Lawmakers last Wednesday voted to withhold from the public a report on the effectiveness of a state program for treating developmental disabilities in children.
Since July 2015, the Legislative Service Office’s audit staff has been examining whether a state program has reduced K-12 special education costs by treating developmental disabilities at younger ages — birth through five years old. One phase of its report was released in September of 2016, but the second phase remains confidential after lawmakers voted to withhold its release while LSO staff seeks additional information.
The secret report spotlights the remarkable leeway one legislative committee has to keep its business hidden. Auditors say the secrecy is necessary to protect the work of a committee that asks probing questions of government employees, and often looks at confidential information and the performance of specific personnel.
The Legislature’s Management Audit Committee, which directs a small staff researching the efficiency of state programs, met in Cheyenne for two days last week. Most of an entire day of their deliberations, which included testimony from staff at both the Department of Education and the Department of Health, were conducted out of sight of the public.
A WyoFile reporter was asked to leave the committee room before legislative staff closed the doors for an executive session.
The statute that created the committee dictates an audit’s “findings and documentation are confidential and shall not be disclosed” by any lawmakers or staff of either the LSO or the agency being audited until lawmakers deem the report complete and vote to release it. The exception to this rule, according to statute, are discussions with the governor.
For a Wyoming transparency advocate, and even some lawmakers on the committee, the level of confidentiality is excessive. “They’re discussing programs with public money,” which taxpayers finance, said Jim Angell, the director of the Wyoming Press Association.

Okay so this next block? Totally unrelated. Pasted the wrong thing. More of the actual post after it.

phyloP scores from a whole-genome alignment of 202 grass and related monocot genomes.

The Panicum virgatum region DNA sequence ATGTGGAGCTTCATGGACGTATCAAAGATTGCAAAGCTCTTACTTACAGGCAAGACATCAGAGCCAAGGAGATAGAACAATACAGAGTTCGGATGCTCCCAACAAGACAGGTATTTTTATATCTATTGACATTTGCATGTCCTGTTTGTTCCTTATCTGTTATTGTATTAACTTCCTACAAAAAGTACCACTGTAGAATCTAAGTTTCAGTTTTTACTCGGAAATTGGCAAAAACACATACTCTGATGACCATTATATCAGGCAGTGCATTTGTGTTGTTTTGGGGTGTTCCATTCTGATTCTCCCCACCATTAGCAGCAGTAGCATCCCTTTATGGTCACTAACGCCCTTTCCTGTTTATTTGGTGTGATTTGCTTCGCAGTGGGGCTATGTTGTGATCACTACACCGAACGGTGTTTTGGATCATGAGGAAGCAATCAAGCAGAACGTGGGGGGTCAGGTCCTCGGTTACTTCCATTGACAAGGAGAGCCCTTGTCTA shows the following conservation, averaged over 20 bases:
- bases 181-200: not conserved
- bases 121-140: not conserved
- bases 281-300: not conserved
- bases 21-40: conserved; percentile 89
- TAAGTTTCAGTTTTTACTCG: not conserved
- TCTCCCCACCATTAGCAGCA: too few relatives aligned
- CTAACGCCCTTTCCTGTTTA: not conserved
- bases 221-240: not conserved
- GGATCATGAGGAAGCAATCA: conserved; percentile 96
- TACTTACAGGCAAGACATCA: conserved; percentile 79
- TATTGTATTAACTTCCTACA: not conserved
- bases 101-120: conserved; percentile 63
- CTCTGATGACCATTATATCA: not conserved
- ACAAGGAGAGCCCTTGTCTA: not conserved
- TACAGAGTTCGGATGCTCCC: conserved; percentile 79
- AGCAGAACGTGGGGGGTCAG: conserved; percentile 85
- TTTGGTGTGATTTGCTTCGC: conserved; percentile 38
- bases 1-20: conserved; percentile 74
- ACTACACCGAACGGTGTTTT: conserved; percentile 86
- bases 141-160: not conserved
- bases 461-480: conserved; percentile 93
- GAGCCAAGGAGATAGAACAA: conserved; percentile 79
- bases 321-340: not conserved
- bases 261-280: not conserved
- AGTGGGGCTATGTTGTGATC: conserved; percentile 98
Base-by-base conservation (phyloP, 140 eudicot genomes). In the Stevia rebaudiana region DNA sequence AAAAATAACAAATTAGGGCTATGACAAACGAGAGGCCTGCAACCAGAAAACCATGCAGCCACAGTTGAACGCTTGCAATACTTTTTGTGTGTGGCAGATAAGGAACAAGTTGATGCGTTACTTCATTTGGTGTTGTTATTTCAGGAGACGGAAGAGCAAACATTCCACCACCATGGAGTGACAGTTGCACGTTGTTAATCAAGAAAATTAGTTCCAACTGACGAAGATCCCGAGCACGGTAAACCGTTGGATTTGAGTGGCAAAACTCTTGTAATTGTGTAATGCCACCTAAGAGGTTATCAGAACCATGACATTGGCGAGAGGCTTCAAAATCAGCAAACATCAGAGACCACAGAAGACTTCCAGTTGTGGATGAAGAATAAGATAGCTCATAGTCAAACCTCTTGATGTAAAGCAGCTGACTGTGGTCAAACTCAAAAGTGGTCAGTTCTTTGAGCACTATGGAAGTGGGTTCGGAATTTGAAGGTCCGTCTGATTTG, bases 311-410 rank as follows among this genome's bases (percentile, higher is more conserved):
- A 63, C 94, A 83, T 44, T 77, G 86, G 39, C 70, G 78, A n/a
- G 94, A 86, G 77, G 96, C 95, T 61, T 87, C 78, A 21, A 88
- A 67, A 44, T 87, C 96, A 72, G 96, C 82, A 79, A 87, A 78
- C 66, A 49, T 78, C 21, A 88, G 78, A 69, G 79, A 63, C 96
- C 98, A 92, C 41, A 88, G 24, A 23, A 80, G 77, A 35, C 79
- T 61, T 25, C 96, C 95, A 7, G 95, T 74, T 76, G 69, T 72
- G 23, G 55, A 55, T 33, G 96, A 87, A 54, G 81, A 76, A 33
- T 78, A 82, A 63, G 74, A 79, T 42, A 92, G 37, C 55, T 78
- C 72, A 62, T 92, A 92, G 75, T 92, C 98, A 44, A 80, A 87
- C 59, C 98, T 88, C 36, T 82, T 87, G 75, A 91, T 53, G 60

“I think dealing with the people’s business in an executive session is bullshit,” said Rep. Charles Pelkey (D, HD-45, Laramie), before the meeting. Pelkey is a first-time committee member and a former reporter.
After the meeting however, he moderated his tone somewhat, saying confidentiality for the auditing could sometimes be warranted given the sensitive nature of some of the staffers’ work, which includes looking at the effectiveness of individual employees. Personnel issues are largely exempt from state laws dealing with open records and open meetings.
In this case, the audit was not to look for inefficiencies or government waste in the early childhood education and intervention per se, but instead to see if it was reducing the costs of special education at the K-12 level, said Sen. Charles Scott (R, SD-30, Casper). The program may be paying dividends by treating children’s developmental needs earlier, Scott said before Wednesday’s meeting, thus reducing the need for special education later in a child’s schooling. “We’re looking to see if something’s working for a change,” he said.
The confidentiality around audits “is kind of excessive,” Scott said. “But it all comes out anyhow because you release the audit. It’s not permanently confidential.”
Wyoming citizens interested in this audit will have to wait a bit longer to see it. Some committee members felt more research was needed, and voted 9 to 1 to direct audit staff to gather more information before public release.
The law exempting the management audit committee is not unique to Wyoming. Audit offices, and the committees that oversee them, often need access to confidential data and ask agencies to discuss specific employees, said Brenda Erickson, an audit specialist with the National Conference of State Legislatures in Denver. “While an audit is underway oftentimes that information is held and it is confidential until it is released,” she said. “At that point it varies from state to state how much information becomes public.”
Regardless of the special circumstances governing audits, Angell said the lengthy closed-door meeting is exemplary of privileges the Legislature has granted itself when it comes to transparency. When the Legislature wrote the public meetings act, he noted, it wrote it to cover state agencies and not legislative committees.
There are only a few ways an agency’s governing body can shut the doors of a meeting to the public and enter an executive session. Statute allows executive sessions for meetings with law enforcement officials to discuss threats to public safety, for issues dealing with specific employees, and for national security topics, among other reasons.
A legislative committee, in contrast, can call an executive session without any reason. Such occurrences are fairly rare, however. “They have tried to make their committee meetings and things as open as possible,” Angell said. “Especially during sessions.”
In a 2015 study on the integrity of state government, the Center for Public Integrity ranked Wyoming 33rd of all states for legislative accountability, and dead last for public access to information. The state was ranked 49th for state integrity overall.
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